each volume or strain magnitude. For the considered elements and the FePd3 and FePt3 intermetallic compounds, we also provide a comparison with available experimental values [45]. The default proposed antiferromagnetic configuration is the AFM (100) where the Fe atoms lying in the (100) atomic planes distant by a flip their spin orientation. The a stands for the lattice parameter of the embedding Pd, Pt or Cu matrix. The magnetic ground state structure for the Fe−Pd and Fe−Pt structures is ferromagnetic in most cases with the only exception of FePt3 that prefers antiferromagnetic ordering AFM (110). There, the Fe atoms in the (110) atomic planes distant by a√2 flip their spin orientation. The antiferromagnetic energy gain of 19.4 meV/atom compared to the ferromagnetic state is quite unusual in the Pt-Fe part in Table 2. Let us note that the antiferromagnetic ordering AFM (100) is by 3.8 meV/atom more energetically demanding than the AFM (110). The employed exchange-correlation energy functional within the GGA slightly overestimates the equilibrium atomic volume of Pd (by 4.3 %), Pt (by 3.7 %) and Cu (by 1.4 %). On the other hand, it underestimates the atomic volume of bcc Fe by 3.2 %. Overall, the equilibrium volumes are reasonably close to available experimental values. In the Fe–Pd and Fe–Pt ferromagnetic nanocomposites, the Fe atoms induce magnetic moments on the surrounding Pd (see Ref. [2]) or Pt atoms. These induced moments are presented in Fig. 2. The Fe atoms in the Fe−Pd nanocomposites exhibit magnetic moments between 3.355 µB and 3.367 µB and the values of the moments induced on the Pd atoms vary between 0.180 µB and 0.355 µB. All these moments are calculated for the electrons inside the muffin-tin spheres. The electrons in the interstitial region show net negative magnetic moments between −0.179 µB and −0.267µB. In particular, in the FePd 3 intermetallic compound, the Fe atoms exhibit magnetic moments of 3.326 µB and all Pd atoms exhibit quite high induced moment of 0.354 µB. The electrons in the interstitial region exhibit magnetic net moment of −0.083 µB.

Fig. 2. The magnetic moment of the Fe atoms and the induced magnetic moments on the surrounding Pd (or Pt) atoms in the Fe−Pd (Fe−Pt) nanocomposites.

The Fe atoms in the Fe−Pt nanocomposites exhibit slightly lower magnetic moments between 3.281 µB and 3.317 µB and the values of the moments induced on the Pt atoms are also lower than in the Fe−Pd nanocomposites. Their values are within the range from 0.098 µB to 0.264 µB. The electrons in the interstitial region show net negative magnetic moments between −0.085 µB and −0.139 µB. Further, in the FePt3 intermetallic compound, the Fe atoms in the AFM(110) magnetic configuration exhibit the moment of ±3.297 µB and there is essentially 6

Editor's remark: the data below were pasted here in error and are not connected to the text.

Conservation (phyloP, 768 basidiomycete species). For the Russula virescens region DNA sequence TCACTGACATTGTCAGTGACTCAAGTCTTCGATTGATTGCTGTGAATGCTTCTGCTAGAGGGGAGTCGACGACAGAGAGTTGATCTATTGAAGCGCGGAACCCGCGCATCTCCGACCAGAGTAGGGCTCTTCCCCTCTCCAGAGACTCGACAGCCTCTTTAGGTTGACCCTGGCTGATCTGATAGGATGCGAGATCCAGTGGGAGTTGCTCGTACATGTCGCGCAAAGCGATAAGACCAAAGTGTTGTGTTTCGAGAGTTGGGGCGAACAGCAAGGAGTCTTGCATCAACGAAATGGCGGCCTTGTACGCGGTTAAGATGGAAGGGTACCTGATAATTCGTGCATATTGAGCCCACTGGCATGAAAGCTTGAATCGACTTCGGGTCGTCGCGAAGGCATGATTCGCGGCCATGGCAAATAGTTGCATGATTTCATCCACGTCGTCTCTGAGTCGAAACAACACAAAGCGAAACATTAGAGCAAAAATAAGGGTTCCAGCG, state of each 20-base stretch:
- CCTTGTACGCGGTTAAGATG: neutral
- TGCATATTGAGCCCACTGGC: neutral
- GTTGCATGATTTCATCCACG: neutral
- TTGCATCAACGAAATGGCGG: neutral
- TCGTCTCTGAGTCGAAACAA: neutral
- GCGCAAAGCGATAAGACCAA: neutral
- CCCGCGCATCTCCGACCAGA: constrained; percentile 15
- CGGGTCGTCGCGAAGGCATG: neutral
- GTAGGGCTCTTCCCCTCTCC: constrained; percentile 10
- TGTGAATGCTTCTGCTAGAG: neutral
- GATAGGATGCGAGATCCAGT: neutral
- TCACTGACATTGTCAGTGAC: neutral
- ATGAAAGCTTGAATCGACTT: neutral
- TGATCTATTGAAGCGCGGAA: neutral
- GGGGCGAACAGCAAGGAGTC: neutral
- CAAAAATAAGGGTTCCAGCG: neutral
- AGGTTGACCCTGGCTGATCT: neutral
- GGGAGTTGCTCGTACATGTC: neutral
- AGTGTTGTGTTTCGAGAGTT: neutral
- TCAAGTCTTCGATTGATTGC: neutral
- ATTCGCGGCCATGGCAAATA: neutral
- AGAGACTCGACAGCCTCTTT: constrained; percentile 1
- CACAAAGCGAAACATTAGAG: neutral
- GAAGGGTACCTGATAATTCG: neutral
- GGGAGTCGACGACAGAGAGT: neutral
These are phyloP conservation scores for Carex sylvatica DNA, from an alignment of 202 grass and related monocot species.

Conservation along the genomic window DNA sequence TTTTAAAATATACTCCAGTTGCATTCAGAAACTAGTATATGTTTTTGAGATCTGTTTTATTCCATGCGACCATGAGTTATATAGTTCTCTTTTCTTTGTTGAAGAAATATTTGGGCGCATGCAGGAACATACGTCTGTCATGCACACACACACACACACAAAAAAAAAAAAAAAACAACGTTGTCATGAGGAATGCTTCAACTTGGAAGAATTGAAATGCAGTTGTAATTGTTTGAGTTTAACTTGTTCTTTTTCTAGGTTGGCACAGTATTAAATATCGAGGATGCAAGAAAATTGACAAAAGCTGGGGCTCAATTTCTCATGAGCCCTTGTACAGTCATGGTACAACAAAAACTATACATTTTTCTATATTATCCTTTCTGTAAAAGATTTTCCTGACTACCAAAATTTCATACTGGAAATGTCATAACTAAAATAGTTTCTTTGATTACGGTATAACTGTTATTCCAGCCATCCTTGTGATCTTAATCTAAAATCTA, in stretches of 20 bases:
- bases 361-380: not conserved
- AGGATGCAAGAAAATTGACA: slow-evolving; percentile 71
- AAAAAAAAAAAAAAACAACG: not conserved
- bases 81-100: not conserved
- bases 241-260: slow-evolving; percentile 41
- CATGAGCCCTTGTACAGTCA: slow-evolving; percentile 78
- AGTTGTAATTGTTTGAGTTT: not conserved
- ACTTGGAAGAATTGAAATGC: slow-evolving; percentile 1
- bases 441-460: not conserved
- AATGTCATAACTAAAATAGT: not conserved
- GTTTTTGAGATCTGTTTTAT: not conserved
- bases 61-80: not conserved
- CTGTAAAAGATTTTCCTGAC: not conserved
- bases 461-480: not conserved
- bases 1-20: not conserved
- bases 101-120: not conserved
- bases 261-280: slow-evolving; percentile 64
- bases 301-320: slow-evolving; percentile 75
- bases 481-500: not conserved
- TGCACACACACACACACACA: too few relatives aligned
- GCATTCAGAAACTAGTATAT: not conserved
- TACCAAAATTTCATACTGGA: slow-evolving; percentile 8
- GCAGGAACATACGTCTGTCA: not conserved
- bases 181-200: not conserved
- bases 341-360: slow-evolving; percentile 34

zero induced moment on the Pt atoms. This is a difference compared to the case of FePd 3 and an interesting property indicating that the magnetic configuration changes if the [001] Fe nanowires are arranged very densely in the Pt matrix. A similar study for the Mn−Pt compounds and nanocomposites [21] revealed that also the superstructure MnPt7 should exhibit antiferromagnetic ordering. Comparison of the values of magnetic moments in Fig. 2 indicates that the values of induced magnetic moments on the matrix atoms are most evenly distributed in the Pd8Fe and Pt8Fe nanocomposites. In contrast, Fe nanowires embedded in the Cu matrix prefer an antiferromagnetic ordering. In general, we found that all Fe atoms in a particular nanowire have parallel orientation of their spins. The total energy calculations reveal that the spins of individual Fe atoms in neighboring nanowires prefer mutual antiparallel orientation. The values of magnetic moments of electrons inside the Fe muffin-tin spheres in the Fe−Cu nanocomposites are between ±2.771 and ±2.789 µB. The magnetic moments induced on the Cu atoms attain rather low values limited to the range from ±0.010 to ±0.043 µB. The electrons in the interstitial region show zero net magnetic moment. For low Fe concentration in the Fe−Pd and Fe−Pt nanocomposites, it can be said that the embedded Fe nanowires increase linearly their Young modulus (see Fig. 3). For the Fe−Pd nanocomposites, the increase is linear up to the Pd8Fe. On the other hand, E001 of the antiferromagnetic FePt3 intermetallic compound deviates from the linear trend valid for the ferromagnetic Fe−Pt nanocomposites.

Fig. 3. The dependence of the Young modulus in the [001] crystallographic direction E001 on the Fe content in the Fe−Pd and Fe−Pt nanocomposites and the FePd3 and FePt3 intermetallic compounds. Linear fits of E001 in the range of 0 < cFe < 25 % are displayed for both Fe−Pd and Fe−Pt. For illustration, the values of E001 for the bcc and fcc Fe are denoted by horizontal lines.